Going off Grid

Now this is a topic we haven’t talked much about on the ol’ Aardvark. Going off the grid, a.k.a. offline. Ooooooh how enticing it seems. But when I actually think about
implementing the action of going offline, I get anxiety. The thought of being totally cut off sounds absolutely amazing but then I realize I’d actually miss being so connected.

It has always been a gripe of mine, the whole constantly being connected deal. Sometimes I try to practice being less connected by leaving my phone on the counter and turning up the tunes to try to get lost in the music. But my mind always seems to wander back to my phone. Mostly because fellow Aarvarkian, James, will send me 40 two to three word text messages about how much he hates work, how miserable he is, or how he is just dying to leave me behind and go to New York City. Point being is I truly can not disconnect.

I’ve been talking a big game about buying a boat lately. And not just any boat, a boat that I could live on. A Viking or a Hatteras, 50, 60 feet. A big ol’ bitch. I feel cool bringing it up because a good amount of my friends do not truly know the cost of such a vessel, and they all say how sick it would be if I actually did live on a boat. Being on a boat is great, it forces you to only bring what is truly necessary since space is so limited on a vessel, no matter how small or big. Storage is always an issue since boat designers are always trying to maximize living space.

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Capt. Uncle Doogs!

Anywho, to be able to steam out off shore fifty, sixty, seventy nautical miles (2000 yards in 1 NM) sounds absolutely incredible. A true yachtsmen is always calmer by the water and wants to captain his own boat, not hire a crew and captain. And I’d say I fall into that category of being a true yachtsmen. My love of the water was never nearly as pronounced as it is now.

I would always talk about wanting to live in a log cabin in the mountains of Colorado when I was in high school. James’ mom would shout, “Oh god another Ted Kaczynski!” leaving me confused as to who the hell that was and why she thought it was so odd I wanted to be so alone. She would also call me out on it saying I would not like it because I am way too social of a person. Always looking to do something with friends and go somewhere, hardly staying in one place for very long. To which I would agree with her. Reason number two why I could not truly go completely offline.

I went hiking the other day for the first this summer. Like real hiking. Compeltely no cell service and we stuidply did not have contigenciy plan if someone were to have gotten injured. Anywho, we did it. As we sumitted, one of the girls I was with checked her phone to see the time and said “I have full service here!” I went ahead and grabbed my phone, turned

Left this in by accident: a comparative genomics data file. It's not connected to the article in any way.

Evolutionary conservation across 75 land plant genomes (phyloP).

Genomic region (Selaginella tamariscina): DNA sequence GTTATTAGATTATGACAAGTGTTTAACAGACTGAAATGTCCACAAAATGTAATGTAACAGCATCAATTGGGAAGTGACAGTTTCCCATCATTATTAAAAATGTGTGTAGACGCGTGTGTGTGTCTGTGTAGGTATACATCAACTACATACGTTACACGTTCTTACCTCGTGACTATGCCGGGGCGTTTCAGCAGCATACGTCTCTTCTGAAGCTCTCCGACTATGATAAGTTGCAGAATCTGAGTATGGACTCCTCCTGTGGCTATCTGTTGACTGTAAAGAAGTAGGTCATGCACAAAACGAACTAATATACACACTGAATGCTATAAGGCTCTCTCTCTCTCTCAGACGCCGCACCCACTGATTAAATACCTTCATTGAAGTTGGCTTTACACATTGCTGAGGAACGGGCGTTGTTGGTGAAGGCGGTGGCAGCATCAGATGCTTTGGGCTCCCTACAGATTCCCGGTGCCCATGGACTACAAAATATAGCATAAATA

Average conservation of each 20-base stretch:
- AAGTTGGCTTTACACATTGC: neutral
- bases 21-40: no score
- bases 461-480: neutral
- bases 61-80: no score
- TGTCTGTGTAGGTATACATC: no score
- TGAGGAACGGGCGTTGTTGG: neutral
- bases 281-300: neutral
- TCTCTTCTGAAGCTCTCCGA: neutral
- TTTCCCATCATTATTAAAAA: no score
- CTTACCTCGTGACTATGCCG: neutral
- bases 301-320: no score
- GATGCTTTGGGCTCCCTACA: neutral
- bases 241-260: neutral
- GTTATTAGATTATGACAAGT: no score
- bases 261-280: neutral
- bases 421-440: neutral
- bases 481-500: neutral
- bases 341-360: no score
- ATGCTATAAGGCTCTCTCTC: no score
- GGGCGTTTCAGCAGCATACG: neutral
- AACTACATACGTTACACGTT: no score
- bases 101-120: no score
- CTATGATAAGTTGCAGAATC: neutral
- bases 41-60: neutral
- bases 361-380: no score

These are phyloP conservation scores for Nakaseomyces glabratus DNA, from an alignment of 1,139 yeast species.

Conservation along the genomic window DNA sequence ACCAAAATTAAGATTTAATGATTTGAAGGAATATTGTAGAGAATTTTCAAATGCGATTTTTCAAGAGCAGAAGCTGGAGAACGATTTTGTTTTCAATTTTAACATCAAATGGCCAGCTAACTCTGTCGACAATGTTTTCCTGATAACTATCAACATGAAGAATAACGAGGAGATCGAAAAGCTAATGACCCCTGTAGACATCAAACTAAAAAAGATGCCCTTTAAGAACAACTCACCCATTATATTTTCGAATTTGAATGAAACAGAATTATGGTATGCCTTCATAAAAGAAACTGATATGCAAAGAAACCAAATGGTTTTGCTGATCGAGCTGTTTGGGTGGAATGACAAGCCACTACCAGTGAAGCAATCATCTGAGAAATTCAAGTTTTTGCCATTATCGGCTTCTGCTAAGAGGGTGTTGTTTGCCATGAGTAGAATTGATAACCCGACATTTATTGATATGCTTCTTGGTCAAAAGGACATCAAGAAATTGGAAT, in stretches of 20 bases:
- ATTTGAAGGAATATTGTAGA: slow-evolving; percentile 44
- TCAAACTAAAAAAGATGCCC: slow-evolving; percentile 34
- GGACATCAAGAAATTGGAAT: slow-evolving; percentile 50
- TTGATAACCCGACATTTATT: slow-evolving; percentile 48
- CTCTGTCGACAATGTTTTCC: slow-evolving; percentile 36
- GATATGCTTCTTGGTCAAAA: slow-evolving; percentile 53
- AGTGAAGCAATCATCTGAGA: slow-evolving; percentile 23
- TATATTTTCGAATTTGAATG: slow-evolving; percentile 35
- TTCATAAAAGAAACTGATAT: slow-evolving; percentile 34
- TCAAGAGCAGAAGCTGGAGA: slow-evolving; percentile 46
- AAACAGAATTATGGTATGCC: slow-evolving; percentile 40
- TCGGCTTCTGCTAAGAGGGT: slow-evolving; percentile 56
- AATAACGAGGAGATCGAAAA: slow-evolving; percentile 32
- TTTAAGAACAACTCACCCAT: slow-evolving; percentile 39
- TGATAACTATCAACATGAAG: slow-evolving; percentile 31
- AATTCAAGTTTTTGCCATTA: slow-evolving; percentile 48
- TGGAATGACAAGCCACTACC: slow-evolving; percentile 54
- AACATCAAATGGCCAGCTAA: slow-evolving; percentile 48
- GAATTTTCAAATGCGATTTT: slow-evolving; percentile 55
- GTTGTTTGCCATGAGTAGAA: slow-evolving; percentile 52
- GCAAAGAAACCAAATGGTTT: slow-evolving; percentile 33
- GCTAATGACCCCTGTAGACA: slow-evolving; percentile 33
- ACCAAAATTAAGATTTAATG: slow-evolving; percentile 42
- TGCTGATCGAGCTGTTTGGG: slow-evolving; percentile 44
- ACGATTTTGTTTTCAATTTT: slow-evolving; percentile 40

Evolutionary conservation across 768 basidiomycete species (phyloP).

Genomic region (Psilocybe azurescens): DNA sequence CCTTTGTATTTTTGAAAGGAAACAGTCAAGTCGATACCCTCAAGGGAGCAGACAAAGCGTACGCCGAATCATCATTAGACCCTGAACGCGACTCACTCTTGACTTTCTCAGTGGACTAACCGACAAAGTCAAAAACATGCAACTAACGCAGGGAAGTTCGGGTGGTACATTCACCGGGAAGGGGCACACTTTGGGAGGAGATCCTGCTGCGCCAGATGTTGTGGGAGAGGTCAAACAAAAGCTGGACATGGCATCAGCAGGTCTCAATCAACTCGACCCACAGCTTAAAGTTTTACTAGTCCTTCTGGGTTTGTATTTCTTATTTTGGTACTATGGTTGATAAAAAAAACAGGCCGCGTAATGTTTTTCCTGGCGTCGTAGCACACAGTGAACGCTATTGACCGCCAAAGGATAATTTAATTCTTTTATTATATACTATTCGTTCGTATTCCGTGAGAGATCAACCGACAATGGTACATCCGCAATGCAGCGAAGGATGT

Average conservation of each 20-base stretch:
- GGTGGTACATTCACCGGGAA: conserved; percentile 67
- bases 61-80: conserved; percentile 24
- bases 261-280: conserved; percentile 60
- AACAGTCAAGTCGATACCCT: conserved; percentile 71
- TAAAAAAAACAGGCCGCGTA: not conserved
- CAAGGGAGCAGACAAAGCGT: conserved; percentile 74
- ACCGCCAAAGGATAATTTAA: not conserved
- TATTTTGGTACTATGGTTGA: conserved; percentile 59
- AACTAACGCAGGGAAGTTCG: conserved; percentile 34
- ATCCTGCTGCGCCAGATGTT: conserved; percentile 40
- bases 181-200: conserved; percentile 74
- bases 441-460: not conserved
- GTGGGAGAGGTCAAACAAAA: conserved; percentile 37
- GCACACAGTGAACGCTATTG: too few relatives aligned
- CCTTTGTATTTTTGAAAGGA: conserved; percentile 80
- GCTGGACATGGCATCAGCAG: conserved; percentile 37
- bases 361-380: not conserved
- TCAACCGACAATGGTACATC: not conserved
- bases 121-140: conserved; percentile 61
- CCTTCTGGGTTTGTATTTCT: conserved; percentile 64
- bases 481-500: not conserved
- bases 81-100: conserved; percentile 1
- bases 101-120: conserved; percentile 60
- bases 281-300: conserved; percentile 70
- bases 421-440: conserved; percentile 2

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Add this to your Ad Campaign Apple! Taken with iPhone SE

off ‘Airplane’ mode and the texts came pouring in. I took a couple picture but I texted from the side of a mountain. I actually stopped myself and said, “What am I doing?”

The whole idea of going away hiking is to disconnected. A healthy unplugging and resetting. Maybe looking back on the last week and reflecting, or in my case the last year. Lots of thinking going on in Uncle Doogs’ mind these days (see My Failure). I digress. I was actually pretty appalled at how I went ahead and texted friends from the summit of Mt. Passaconway. I finally got to go do something I had been yearning to do for quite some time and here I was ignoring the incredible scenery to fire off a text or two that really could have waited until five or six in the evening.

While I was hiking I did have the realization that I am a water guy. It is way more calming to me than hiking. Do not get me wrong, it is gorgeous! I love seeing the incredible views from a summit, but there is just something about being by the water that makes life just a little bit better.

Circling back to my inability to truly go offline. I enjoy my friends and company so much that I think now there is this obligation I and we as a society feels, to be readily accessible unless we make a post on Facebook or other means of social media about how we are going on a journey similar to something that Henry David Thoreau would go on, and with having posted about it, we can watch all the comments about how incredible it is that one is setting out on such a journey, completely negating the purpose of the journey because one is really doing it for the attention on social media and not really trying to find deeper meaning in what one is setting out on doing. Holy run on Uncle Doogs!

Point is, society has gotten to me. It has gotten to us all! I know I’ll get my boat, but I’ll probably steam within cell reception unless I have my friends as crew members for a weekend while we try to get away from the dogma that is today’s world.

Who knows, maybe now that I am single I will be able to cut the cord a bit more.

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